Relax and enjoy Kiwi-style break
Picton is one of Marlborough's main entrance ways but many people hurry through it on their way to somewhere else. Reporter ANGELA CROMPTON checks out leisure activities offered to guests at Essons Valley Farmstay B&B.
Time can be short for holiday-makers who set themselves on whirlwind tours around New Zealand's top tourist hot spots. "Slow down" is the advice Nine and Sara Schotanus give to guests who stay with them at Essons Valley. More can be enjoyed over a few days in a microcosm of New Zealand, they say, than dashing through many regions over the same period of time.
Mrs Schotanus was born in England and Mr Schotanus in the Netherlands, but both love living in New Zealand and enjoy giving guests a taste of Kiwi life.
"We want them to have the best possible time," Mr Schotanus says.
When I visited last week, I didn't book for one of Mrs Schotanus' pottery sessions or a seat on Mr Schotanus' boat to enter the Marlborough Sounds for a swim with the seals or do an introductory scuba-diving lesson.
But I walked with Mrs Schotanus through her art studio where samples of her works are joined on its shelves by those from other local artists. Tables and work benches fill space at the other end of the shed, where she runs workshops for B&B guests and weekly evening classes for local enthusiasts.
"I'm having so much more fun now than when I was at art school in my 20s," she laughs.
That was in Britain and after graduating, she had tried to teach pottery to high-school students for a few years.
"I hated it so much that I became a secretary for an architectural team and never intended teaching again." Then she met Mr Schotanus and they set up a business applying gold leaf to picture frames and curtain rails for well-off clients. The work was lucrative but intense and one day Mr Schotanus said he wanted to quit and learn to scuba dive.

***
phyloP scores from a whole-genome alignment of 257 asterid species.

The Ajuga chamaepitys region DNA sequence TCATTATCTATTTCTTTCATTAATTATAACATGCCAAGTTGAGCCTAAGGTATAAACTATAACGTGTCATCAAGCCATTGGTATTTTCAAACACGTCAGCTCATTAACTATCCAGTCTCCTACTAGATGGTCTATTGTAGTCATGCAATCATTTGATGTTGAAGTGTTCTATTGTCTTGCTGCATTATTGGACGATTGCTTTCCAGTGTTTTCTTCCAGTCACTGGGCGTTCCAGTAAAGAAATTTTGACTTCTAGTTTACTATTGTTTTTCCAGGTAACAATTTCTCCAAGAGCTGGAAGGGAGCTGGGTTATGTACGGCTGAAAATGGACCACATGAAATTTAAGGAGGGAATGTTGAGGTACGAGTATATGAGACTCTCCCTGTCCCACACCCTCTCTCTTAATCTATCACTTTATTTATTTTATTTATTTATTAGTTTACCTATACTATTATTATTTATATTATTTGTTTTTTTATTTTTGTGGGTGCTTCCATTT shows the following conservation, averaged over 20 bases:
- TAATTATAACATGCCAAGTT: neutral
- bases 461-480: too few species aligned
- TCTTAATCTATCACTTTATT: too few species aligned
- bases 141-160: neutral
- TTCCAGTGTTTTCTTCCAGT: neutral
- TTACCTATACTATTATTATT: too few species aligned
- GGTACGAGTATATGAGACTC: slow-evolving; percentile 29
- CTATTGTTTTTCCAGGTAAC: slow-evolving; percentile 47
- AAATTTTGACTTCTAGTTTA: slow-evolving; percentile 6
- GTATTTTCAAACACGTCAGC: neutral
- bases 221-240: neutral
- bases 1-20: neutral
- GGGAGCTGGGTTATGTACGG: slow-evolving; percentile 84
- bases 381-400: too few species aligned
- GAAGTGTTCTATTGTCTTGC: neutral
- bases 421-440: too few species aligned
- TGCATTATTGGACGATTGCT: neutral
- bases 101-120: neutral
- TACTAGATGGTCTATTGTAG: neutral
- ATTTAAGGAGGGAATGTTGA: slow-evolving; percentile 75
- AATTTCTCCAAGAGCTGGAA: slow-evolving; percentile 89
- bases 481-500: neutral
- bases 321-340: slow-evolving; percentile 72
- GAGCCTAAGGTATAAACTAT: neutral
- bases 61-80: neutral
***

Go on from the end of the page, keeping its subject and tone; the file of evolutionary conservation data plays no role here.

"What's in it for me?" Mrs Schotanus had asked and he suggested she return to pottery.
In 2004, the couple and their two young daughters came to New Zealand and eventually bought the 24ha Essons Valley property.
Covered in blocks of pine forest, native bush and paddock grass where alpaca, highland and conventional cattle graze, it is a world away from what they knew in Britain. By sharing it with others, the Schotanuses can keep living the dream. Guests' accommodation is a large double bedroom on the ground floor of the family home. Visitors can use an adjacent bathroom or lounge around in an outdoor wooden jacuzzi. In the mornings, Mrs Schotanus serves Continental or English-style breakfasts upstairs. The guests who stayed the night before had ordered an early breakfast. "They wanted to eat at 6.30am," Mrs Schotanus sighs. She made sure she had everything ready.
Mr Schotanus is home now and brings a pot of tea out to the deck with one of the handbooks people receive when wanting to scuba dive. It comes with a medical declaration for prospective divers to fill in.
Introductory lessons are given to beginners on the beach, then they test the gear in shallow water. People can expect to dive in depths of 12 metres for 40-minute underwater adventures.
Mr Schotanus also holds a "swim with the seals" licence for people who prefer to just swim or snorkel. He describes the large sea mammals as intelligent and eager to play when encountering humans in the water.
Back at the bed and breakfast, guests can take a 15-minute walk to downtown Picton or venture along the valley's walkways. Return trips can be done in just an hour and a half, but panoramic views and the chance to see glow worms, wild goats and possums take them far from urban ways. "A lot of people are very stressed by their daily life," Mrs Schotanus says. "They get here and they relax and really have the best time."
The Marlborough Express